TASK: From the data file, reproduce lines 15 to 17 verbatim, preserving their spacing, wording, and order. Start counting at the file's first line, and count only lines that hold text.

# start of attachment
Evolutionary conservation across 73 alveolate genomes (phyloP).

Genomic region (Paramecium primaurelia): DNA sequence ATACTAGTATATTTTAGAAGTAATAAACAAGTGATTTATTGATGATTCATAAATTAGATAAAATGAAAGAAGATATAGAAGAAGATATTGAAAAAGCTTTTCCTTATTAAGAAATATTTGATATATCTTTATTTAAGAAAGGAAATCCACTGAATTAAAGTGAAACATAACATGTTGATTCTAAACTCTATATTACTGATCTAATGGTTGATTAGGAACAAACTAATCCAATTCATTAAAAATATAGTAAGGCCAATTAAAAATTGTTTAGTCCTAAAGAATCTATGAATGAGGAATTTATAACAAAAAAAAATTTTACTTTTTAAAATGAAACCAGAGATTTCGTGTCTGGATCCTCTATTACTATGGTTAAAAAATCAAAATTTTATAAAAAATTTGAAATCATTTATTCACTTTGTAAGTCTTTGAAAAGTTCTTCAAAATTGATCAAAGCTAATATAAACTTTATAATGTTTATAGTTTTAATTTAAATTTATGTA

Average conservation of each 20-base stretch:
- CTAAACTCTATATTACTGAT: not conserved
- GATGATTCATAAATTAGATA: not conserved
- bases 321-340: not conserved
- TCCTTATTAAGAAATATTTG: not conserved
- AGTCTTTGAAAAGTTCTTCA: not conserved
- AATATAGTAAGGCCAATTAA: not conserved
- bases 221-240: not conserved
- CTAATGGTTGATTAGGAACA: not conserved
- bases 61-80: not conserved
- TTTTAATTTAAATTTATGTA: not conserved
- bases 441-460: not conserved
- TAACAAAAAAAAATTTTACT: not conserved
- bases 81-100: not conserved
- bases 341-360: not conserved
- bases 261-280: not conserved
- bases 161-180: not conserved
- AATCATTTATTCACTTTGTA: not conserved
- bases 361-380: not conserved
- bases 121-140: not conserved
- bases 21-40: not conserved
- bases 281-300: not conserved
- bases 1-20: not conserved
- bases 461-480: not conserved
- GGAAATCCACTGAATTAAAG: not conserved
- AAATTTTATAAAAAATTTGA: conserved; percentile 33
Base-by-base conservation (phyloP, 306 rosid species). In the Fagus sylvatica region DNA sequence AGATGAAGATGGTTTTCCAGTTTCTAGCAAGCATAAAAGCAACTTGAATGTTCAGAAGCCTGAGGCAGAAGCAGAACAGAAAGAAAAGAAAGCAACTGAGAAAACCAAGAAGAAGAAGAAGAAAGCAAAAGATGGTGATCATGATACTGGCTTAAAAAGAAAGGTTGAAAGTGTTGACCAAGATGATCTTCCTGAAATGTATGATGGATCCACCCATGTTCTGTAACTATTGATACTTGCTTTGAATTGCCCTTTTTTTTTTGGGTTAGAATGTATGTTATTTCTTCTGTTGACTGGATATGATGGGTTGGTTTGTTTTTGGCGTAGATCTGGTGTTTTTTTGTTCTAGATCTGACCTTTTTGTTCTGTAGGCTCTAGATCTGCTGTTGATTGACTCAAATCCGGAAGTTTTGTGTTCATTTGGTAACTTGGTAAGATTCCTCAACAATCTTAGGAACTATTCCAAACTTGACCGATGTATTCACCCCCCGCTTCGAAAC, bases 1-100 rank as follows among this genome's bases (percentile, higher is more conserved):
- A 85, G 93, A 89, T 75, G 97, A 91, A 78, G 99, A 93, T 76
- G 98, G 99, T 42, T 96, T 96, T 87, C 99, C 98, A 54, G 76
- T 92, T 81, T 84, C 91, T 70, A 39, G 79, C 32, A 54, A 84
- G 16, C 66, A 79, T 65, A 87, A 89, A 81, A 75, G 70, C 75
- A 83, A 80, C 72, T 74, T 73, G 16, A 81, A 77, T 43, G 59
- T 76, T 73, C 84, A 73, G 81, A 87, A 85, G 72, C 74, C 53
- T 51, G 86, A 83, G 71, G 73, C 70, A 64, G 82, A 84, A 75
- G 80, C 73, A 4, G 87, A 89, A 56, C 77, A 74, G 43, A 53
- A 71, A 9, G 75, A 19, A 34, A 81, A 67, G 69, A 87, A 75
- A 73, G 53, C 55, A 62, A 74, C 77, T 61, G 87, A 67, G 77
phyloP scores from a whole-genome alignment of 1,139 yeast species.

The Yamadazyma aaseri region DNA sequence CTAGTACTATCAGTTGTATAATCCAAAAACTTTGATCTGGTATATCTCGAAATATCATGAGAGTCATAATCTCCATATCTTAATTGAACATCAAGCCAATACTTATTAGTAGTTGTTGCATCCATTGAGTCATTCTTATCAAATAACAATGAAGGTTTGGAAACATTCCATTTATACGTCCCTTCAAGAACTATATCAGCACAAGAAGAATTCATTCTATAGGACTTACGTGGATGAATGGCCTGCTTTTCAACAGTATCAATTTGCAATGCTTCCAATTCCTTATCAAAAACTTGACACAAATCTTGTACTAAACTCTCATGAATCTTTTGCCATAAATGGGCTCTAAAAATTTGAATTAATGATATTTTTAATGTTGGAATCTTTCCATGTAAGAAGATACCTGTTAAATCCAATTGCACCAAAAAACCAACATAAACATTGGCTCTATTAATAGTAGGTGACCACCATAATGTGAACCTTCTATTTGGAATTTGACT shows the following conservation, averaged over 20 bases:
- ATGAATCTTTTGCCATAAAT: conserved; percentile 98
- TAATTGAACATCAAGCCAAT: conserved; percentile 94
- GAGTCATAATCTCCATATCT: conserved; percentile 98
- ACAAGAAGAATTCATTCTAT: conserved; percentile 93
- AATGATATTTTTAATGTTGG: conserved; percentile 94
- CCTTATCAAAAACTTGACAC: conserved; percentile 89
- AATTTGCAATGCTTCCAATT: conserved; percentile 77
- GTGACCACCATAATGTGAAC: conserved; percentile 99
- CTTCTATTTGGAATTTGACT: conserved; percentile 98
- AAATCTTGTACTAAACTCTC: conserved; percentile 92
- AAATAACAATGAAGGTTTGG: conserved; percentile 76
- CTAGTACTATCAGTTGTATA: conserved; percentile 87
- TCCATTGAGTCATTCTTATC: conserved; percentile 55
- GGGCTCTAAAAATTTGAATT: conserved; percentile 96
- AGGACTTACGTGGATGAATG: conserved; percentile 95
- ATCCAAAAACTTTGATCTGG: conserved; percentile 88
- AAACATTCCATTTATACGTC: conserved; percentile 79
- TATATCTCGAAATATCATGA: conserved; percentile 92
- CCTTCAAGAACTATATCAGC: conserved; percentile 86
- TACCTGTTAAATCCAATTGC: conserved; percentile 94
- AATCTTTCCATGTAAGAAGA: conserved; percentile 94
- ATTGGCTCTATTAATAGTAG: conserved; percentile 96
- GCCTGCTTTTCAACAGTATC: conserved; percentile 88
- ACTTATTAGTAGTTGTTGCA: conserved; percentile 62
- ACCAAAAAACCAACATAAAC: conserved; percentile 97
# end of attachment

- TAACAAAAAAAAATTTTACT: not conserved
- bases 81-100: not conserved
- bases 341-360: not conserved